The ubiquity of hidden cameras contributed to a spy cam porn epidemic in South Korea. Now a security expert is revealing “it’s going to be just as bad here.”

Security expert Randy Andrews has been in the video security and surveillance industry for over two decades and explained how experts have been aware of hidden cameras for years overseas in countries like South Korea.

“There was a whole industry born out of voyeuring women in South Korea that was so bad that the government there created a task force,” explained Andrews. “The latest statistics there was that they were searching 80 plus hotel rooms, restrooms, etc. per day to eradicate these cameras. The problem is going to be just as bad here. These cameras are not going away; they're cheap; they're easy-to-get; and they're easy to set-up.”


Earlier this year, South Korean police arrested four people on suspicion of secretly filming about 1,600 guests in hotel rooms and posting or streaming the footage on the internet. The Korean National Police Agency said the mini-spy cameras were set up in TV set-top boxes, hair dryers or electrical outlets in 42 rooms in 30 hotels throughout South Korea.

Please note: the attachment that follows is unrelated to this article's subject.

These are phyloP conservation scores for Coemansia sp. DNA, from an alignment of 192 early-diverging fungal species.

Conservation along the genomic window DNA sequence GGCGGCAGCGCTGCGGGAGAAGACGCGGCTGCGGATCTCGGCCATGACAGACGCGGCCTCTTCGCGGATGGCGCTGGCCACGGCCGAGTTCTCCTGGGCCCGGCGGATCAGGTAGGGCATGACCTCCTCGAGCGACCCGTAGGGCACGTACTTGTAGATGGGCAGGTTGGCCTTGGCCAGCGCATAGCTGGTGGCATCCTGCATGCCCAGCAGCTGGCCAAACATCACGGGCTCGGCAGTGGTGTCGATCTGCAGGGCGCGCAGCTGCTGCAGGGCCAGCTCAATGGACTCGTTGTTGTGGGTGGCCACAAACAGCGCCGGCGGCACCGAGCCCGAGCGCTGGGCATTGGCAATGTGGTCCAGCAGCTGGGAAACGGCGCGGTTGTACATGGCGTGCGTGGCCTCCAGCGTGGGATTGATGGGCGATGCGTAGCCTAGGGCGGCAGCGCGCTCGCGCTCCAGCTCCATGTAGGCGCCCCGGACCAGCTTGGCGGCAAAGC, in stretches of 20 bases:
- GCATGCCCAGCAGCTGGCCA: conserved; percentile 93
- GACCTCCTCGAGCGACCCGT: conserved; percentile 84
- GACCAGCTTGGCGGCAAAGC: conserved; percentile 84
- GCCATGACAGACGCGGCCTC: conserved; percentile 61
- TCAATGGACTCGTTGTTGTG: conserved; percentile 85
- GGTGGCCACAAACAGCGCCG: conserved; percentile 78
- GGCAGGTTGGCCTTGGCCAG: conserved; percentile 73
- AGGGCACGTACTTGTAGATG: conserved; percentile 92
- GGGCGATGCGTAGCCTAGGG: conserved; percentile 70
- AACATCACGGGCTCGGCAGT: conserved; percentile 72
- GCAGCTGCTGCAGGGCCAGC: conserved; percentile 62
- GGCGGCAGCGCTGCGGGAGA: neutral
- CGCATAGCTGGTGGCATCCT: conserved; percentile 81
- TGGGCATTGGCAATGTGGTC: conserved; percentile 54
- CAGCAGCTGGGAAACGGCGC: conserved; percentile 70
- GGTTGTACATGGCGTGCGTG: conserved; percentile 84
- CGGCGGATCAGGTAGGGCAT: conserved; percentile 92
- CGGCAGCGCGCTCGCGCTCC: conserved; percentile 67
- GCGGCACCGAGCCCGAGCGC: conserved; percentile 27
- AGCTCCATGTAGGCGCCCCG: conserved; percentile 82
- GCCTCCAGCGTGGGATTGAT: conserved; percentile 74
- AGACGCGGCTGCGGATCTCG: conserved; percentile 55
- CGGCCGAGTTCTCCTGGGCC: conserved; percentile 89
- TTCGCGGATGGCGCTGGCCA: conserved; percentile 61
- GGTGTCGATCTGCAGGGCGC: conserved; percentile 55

Andrews delivered some basic advice for travelers to detect hidden cameras.

“If something looks out of place or the clock radio is pointed in a particular direction or it's in the bathroom instead of the living area, be aware,” said Andrews. “One of the things you can do to see if a mirror has a camera is to put an object or even your finger on the mirror, and if there's a little gap between your finger and the reflection, that's usually a normal mirror. If it's a two-way mirror, your finger will be flat up against your reflection.”

Andrews created the Hidden Camera Detector (HCD) app to further protect users based on his years of experience. The HCD app helps users detect covert devices like spy cameras and GPS trackers while also searching for spy cameras on Wi-Fi, local networks and Bluetooth as it scans online to see if anyone is watching with a device.

“The app turns on your camera and the flash on your iPhone, and then we have an algorithm that looks at your camera's view, and then you point your camera at the object in question,” Andrews said. “And the app then looks for the reflection of that pinhole camera from the flash on the on the iPhone.”

The app will then let the user know whether a camera was detected, which empowers users to feel safe in their settings.

“We need to get the word out without frightening people, because these cameras are everywhere, easy to setup, and they're inexpensive,” said Andrews. “Live your life, but not in fear. And, if you feel uneasy take your app and scan the room!”

For more security tips and insights, watch the full interview with security expert Randy Andrews above.


The Associated Press contributed to this report.  Emily DeCiccio is a reporter and video producer for Fox News Digital Originals. Tweet her @EmilyDeCiccio